Harold Meyerson

Harold Meyerson is the executive editor of The American Prospect and a columnist for The Washington Post. His email is hmeyerson@prospect.org

Recent Articles

Even Wal-Mart Gets The Blues

Is Wal-Mart going wobbly? Over the past couple of weeks, America's largest company -- linchpin of the low-wage, no-benefit economy that is increasingly the norm in America -- has announced some surprising reversals of course. In a series of speeches and interviews, chief executive H. Lee Scott unveiled four initiatives that he clearly hopes will polish the company's increasingly tarnished image. Wal-Mart, he said, will shift to more environmentally responsible practices -- demanding greater mileage of its truck fleet and better packaging of its products. It will offer more affordable health insurance to its employees, cutting the monthly premium in some cases to just $11. It will monitor the environmental and health and safety practices of its foreign suppliers. And it will lobby for a higher federal minimum wage. Scott's timing is anything but accidental. The sweatshop conditions in which thousands of employees of Wal-Mart's suppliers routinely work, and the depressive effect that...

Afflicting The Dry

Congress is back in session, and it's gunning for the American poor. A revolt of House conservatives has persuaded that body's Republican leadership to offset the increased federal spending going to rebuild the Hurricane Katrina–devastated Gulf Coast by reductions in Medicaid, food stamps, and other programs for the indigent. If things go according to plan, this week the House will begin to cut $50 billion from those efforts. The emerging Republican response to Katrina, apparently, is to comfort the drenched poor and afflict the dry. For a moment last week, it looked as though the Republicans were going to enact across-the-board spending cuts. That, however, would have meant less money for defense contractors and the highway industry and other contributors to congressional Republicans' campaigns. GOP committee chairmen made that point so forcefully that the idea was scrapped. The beauty of taking the cuts out of Medicaid and student loan programs, by happy contrast, is that it doesn't...

Dissing His Own

You could cut the disappointment with a knife. "This is the moment for which the conservative legal movement has been waiting for two decades," David Frum, the right-wing activist and former Bush speechwriter, wrote on his blog a few moments after the president dashed conservative hopes by nominating Harriet Miers to succeed Sandra Day O'Connor on the Supreme Court. Bypassing all manner of stellar Scalia look-alikes, the president settled on his own in-house lawyer, whose chief virtue seems to be that she's been the least visible lawyer in America this side of Judge Joseph Crater. Miers has authored no legal opinions that can be dissected, no Supreme Court briefs that can be parsed, no law review articles that can be torn apart. Which, I suspect, is why her selection cuts so deep in right-wing circles. The problem isn't only that Miers is not openly a movement conservative but that she's as far from a public intellectual as anyone could possibly be. In one fell swoop, Bush flouted...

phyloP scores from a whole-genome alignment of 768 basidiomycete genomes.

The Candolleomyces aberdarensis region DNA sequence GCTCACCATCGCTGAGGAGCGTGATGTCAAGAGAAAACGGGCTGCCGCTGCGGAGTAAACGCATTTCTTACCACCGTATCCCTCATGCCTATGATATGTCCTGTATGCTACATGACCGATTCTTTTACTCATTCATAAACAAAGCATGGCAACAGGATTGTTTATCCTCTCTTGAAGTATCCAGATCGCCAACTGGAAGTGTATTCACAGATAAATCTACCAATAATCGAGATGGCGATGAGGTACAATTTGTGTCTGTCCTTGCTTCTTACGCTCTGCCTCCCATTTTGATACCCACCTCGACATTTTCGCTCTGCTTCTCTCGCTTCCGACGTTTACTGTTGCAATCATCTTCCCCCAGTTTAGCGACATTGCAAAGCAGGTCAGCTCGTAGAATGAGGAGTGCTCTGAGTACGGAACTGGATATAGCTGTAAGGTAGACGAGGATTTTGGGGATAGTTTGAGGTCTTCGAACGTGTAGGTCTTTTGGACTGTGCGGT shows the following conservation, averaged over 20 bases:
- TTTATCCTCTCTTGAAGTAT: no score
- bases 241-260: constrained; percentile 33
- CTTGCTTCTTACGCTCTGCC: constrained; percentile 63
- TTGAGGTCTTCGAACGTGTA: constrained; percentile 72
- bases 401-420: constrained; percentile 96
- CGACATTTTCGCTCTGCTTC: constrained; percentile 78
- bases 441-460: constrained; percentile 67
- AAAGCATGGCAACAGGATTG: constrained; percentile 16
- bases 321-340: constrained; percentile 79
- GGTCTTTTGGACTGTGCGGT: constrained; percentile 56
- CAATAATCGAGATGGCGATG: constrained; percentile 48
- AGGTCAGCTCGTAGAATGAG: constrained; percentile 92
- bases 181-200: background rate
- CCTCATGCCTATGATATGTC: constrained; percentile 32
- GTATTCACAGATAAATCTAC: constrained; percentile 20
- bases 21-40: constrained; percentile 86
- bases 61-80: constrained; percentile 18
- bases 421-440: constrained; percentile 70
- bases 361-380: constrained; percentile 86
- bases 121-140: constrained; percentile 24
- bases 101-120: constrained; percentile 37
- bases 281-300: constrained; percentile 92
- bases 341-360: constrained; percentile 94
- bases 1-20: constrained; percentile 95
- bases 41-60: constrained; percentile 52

Outsourcing Our Safety

Amid the horrific images that flashed across our TV screens during the past month, there was one last week that stood out because it was so unexpectedly reassuring: that of a supremely competent pilot steering a JetBlue airliner with jammed front wheels to a safe landing at Los Angeles International Airport. Since last week's landing, though, we've learned a couple of other things that aren't quite so comforting -- for instance, that this was at least the seventh time that the front wheels on an Airbus A-320 have gotten locked in the wrong position. More surprising still was the news about JetBlue's long-term maintenance of its aircraft. When the planes are inspected for damage and then reassembled, the work takes place either in Canada or El Salvador. El Salvador? When JetBlue first took to the air in 2000, rather than hire its own long-term maintenance department, the company subcontracted that work to Air Canada and the Central America-based TACA. It's certainly cheaper: According...

The Second Front

ST. LOUIS -- I have seen the future, and who knows? It may just work. America's second labor federation had its founding convention here on Tuesday, and it has definitely not created itself in the image of the AFL-CIO. The Change To Win Federation (CTW), as the new kid on the block calls itself, exists solely to foster organizing. The legislative, international-affairs, and political departments for which the AFL-CIO has been justly famed -- none of that stuff for the CTW folks. Essentially, the new federation will be a strategic organizing center, staffed by researchers who can ferret out the financial vulnerabilities of targeted employers and by organizers who can figure out how best to build support for campaigns. This is the labor equivalent of Donald Rumsfeld's new, mobile army that won't depend on those endless supply columns. And it's being entrusted to strategists with track records a lot more impressive than Rumsfeld's (not to damn with faint praise). The Change to Win...

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